Martial on His Summer Sleep Schedule

Epigrams 12.68

“Morning appointment–my reason for leaving the city–
If you knew better, you would visit more ambitious homes.
I am no lawyer, no man prepared for harsh suits,
I am a lazy and aging friend of the Muses.
Sleep and leisure make me happy—the very things
Which Rome denied me. But I’ll go back if I can’t sleep here.”

Matutine cliens, urbis mihi causa relictae,
atria, si sapias, ambitiosa colas.
non sum ego causidicus nec amaris litibus aptus,
sed piger et senior Pieridumque comes;
otia me somnusque iuvant, quae magna negavit
Roma mihi: redeo, si vigilatur et hic.

12.80

“Callistratus praises everyone so he may not praise the worthy.
What good can he be when he doesn’t think anyone’s bad?

Ne laudet dignos, laudat Callistratus omnes.
cui malus est nemo, quis bonus esse potest?

Image result for medieval manuscript summertime
St. Mark with a lion, BL Add MS 18852 

Martial on His Summer Sleep Schedule

Epigrams 12.68

“Morning appointment–my reason for leaving the city–
If you knew better, you would visit more ambitious homes.
I am no lawyer, no man prepared for harsh suits,
I am a lazy and aging friend of the Muses.
Sleep and leisure make me happy—the very things
Which Rome denied me. But I’ll go back if I can’t sleep here.”

Matutine cliens, urbis mihi causa relictae,
atria, si sapias, ambitiosa colas.
non sum ego causidicus nec amaris litibus aptus,
sed piger et senior Pieridumque comes;
otia me somnusque iuvant, quae magna negavit
Roma mihi: redeo, si vigilatur et hic.

12.80

“Callistratus praises everyone so he may not praise the worthy.
What good can he be when he doesn’t think anyone’s bad?

Ne laudet dignos, laudat Callistratus omnes.
cui malus est nemo, quis bonus esse potest?

Image result for medieval manuscript summertime
St. Mark with a lion, BL Add MS 18852 

On the Difficulty of Translating Greek to Latin (Aulus Gellius, Attic Nights, 11.16.1-6)

“We have frequently noted more than a few words or expressions which we cannot say in a few words, as in Greek, and which, even if we use as many words as possible to say them, cannot be articulated as clearly or pointedly in Latin as the Greeks can convey in a few words. For recently, when a book of Plutarch came my way and I was reading the title, which was “Peri polypragmosunes”, a man who didn’t know Greek asked me whose book it was and what it was written about. I spoke the name of the writer immediately, but the subject of the book was something I hesitated on. At first, since I did not believe that it would be an elegant translation if I said that the book was De Negotiositate (about busyness), I began to search my mind for some other description which, as the saying goes, would express it “word for word”. But there was nothing which I could remember that I read nor anything I could invent that would not in some way be harsh or silly—if I made a new word out of multitude and negotium, in the same way we say “multifaceted” or “multicolored” or “multiform”. But it would be said no less awkwardly than if one were to translate into a single world polyphilia (having many friends), polytropia (of many ways) or polysarkia (with much flesh). Therefore, after I spent a while thinking silently, I responded that it did not seem possible to me to communicate the subject in a single word and that, as a result, I was considering how to convey the meaning of that Greek word with a phrase.”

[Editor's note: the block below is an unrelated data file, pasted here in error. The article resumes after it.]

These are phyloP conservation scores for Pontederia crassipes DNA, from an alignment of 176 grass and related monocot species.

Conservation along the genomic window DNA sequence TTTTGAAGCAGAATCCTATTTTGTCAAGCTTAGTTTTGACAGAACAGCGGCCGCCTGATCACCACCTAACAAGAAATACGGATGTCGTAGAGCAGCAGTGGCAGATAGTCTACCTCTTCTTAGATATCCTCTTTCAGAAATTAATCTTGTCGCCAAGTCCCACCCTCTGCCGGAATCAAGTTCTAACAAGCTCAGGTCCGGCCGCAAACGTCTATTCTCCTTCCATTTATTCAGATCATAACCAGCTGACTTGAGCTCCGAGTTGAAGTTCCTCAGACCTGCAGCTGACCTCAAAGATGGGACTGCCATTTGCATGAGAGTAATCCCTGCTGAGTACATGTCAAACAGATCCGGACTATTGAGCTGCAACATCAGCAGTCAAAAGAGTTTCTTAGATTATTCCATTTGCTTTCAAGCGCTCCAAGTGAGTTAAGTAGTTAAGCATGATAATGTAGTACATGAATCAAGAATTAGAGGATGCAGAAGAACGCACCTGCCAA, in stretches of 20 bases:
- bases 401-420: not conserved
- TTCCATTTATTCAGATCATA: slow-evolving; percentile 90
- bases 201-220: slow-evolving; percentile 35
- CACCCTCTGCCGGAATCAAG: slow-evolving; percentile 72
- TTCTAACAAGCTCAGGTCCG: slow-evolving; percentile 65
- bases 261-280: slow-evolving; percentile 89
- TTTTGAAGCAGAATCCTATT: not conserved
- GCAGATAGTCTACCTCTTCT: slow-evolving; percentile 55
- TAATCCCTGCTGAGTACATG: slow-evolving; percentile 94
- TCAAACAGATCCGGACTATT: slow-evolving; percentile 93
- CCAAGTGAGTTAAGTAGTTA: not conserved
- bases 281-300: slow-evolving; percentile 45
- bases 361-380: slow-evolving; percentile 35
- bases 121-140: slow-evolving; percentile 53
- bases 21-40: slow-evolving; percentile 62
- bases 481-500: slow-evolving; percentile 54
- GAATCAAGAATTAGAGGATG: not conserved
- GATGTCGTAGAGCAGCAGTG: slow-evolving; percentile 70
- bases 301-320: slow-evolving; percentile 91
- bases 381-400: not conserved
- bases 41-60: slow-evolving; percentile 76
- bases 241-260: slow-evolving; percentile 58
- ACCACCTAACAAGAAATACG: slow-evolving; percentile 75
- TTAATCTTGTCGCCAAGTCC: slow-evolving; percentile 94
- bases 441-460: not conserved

Adiecimus saepe animum ad vocabula rerum non paucissima, quae neque singulis verbis, ut a Graecis, neque, si maxime pluribus eas res verbis dicamus, tam dilucide tamque apte demonstrari Latina oratione possunt, quam Graeci ea dicunt privis vocibus. 2 Nuper etiam cum adlatus esset ad nos Plutarchi liber et eius libri indicem legissemus, qui erat peri polypragmosynes, percontanti cuipiam, qui et litterarum et vocum Graecarum expers fuit, cuiusnam liber et qua de re scriptus esset, nomen quidem scriptoris statim diximus, rem, de qua scriptum fuit, dicturi haesimus. 3 Ac tum quidem primo, quia non satis commode opinabar interpretaturum me esse, si dicerem librum scriptum “de negotiositate”, aliud institui aput me exquirere, quod, ut dicitur, verbum de verbo expressum esset. 4 Nihil erat prorsus, quod aut meminissem legere me aut, si etiam vellem fingere, quod non insigniter asperum absurdumque esset, si ex multitudine et negotio verbum unum compingerem, sicuti “multiiuga” dicimus et “multicolora” et “multiformia”. 5 Sed non minus inlepide ita diceretur, quam si interpretari voce una velis polyphilian aut polytropian aut polysarkian. Quamobrem, cum diutule tacitus in cogitando fuissem, respondi tandem non videri mihi significari eam rem posse uno nomine et idcirco iuncta oratione, quid ucliet Graecum id verbum, pararam dicere.